A group of bees is most commonly called a "swarm." According to the Northern Prairie Wildlife Research Center, a swarm is also known as a "hive" or a "grist of bees." Swarms assemble in a colony, numbering as high as 35,000 bees in the summer.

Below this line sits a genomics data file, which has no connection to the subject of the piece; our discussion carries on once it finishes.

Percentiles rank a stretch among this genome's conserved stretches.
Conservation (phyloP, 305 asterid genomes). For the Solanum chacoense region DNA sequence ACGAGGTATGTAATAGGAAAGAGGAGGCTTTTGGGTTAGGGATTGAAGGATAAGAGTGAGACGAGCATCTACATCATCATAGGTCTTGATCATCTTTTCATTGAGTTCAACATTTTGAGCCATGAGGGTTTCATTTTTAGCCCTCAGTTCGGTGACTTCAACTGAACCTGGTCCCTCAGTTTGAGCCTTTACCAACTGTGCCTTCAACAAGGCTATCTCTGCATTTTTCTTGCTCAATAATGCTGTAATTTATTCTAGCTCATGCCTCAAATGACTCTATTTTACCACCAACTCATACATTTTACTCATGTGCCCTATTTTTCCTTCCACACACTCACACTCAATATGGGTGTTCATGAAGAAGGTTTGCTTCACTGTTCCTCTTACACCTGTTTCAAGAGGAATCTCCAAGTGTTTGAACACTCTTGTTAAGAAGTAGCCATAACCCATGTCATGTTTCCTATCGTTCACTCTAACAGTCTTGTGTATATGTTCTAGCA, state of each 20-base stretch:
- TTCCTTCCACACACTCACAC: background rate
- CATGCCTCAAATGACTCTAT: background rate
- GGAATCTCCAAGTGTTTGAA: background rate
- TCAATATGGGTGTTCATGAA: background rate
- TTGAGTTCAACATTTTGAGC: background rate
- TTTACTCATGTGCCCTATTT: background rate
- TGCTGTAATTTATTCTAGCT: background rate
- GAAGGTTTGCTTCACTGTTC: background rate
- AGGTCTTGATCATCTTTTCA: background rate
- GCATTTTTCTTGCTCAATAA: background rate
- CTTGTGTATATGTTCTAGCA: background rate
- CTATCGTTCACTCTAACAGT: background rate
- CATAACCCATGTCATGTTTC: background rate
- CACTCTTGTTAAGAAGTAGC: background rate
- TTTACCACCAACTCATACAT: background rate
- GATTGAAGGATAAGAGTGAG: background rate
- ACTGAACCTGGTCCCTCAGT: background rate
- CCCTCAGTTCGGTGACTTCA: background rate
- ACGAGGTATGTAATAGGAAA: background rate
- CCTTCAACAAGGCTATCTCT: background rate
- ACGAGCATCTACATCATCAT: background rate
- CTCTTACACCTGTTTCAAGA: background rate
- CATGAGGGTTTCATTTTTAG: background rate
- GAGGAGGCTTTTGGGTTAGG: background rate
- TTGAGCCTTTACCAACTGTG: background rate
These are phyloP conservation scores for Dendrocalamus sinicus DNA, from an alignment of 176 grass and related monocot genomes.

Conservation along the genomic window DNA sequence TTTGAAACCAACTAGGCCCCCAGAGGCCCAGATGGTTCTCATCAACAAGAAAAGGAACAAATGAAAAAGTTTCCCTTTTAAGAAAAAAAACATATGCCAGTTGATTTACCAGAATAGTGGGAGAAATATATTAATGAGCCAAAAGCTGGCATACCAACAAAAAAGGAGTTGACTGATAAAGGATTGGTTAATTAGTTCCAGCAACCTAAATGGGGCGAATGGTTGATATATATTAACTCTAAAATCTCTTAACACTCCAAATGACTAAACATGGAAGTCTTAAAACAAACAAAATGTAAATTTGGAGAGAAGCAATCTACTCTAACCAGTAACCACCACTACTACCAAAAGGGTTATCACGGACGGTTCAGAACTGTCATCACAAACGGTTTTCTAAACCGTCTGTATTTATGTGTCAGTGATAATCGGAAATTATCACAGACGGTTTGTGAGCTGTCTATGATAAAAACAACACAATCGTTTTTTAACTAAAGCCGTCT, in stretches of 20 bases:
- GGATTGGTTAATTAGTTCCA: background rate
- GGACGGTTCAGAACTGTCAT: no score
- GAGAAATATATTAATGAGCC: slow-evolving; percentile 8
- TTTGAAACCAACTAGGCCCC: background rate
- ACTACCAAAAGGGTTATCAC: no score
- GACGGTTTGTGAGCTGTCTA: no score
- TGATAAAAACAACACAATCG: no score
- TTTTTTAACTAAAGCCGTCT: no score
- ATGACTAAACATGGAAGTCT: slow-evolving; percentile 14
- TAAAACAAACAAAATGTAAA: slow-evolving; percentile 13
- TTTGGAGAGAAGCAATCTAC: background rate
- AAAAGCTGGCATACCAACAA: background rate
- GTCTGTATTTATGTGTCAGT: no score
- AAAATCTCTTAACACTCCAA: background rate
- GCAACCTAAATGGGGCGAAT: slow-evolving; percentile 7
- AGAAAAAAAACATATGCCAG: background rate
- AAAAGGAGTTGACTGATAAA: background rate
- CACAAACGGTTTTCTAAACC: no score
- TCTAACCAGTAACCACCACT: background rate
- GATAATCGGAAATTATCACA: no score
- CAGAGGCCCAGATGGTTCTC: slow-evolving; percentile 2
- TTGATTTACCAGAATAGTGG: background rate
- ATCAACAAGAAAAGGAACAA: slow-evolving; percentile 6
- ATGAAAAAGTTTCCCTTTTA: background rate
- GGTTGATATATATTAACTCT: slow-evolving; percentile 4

There are three types of bees in a hive, living in the colony. It's a highly ordered society, centered around the needs of a single queen. In the colony, thousands of female worker bees accompany hundreds of male drones. By autumn, a grist of bees is almost entirely female, as the drones are evicted from the colony. Swarm numbers dwindle to as few as 5,000 bees as female workers die off, and the queen becomes less productive. Swarms are short-lived. A female worker bee lives about 40 days, and drones live 56 days.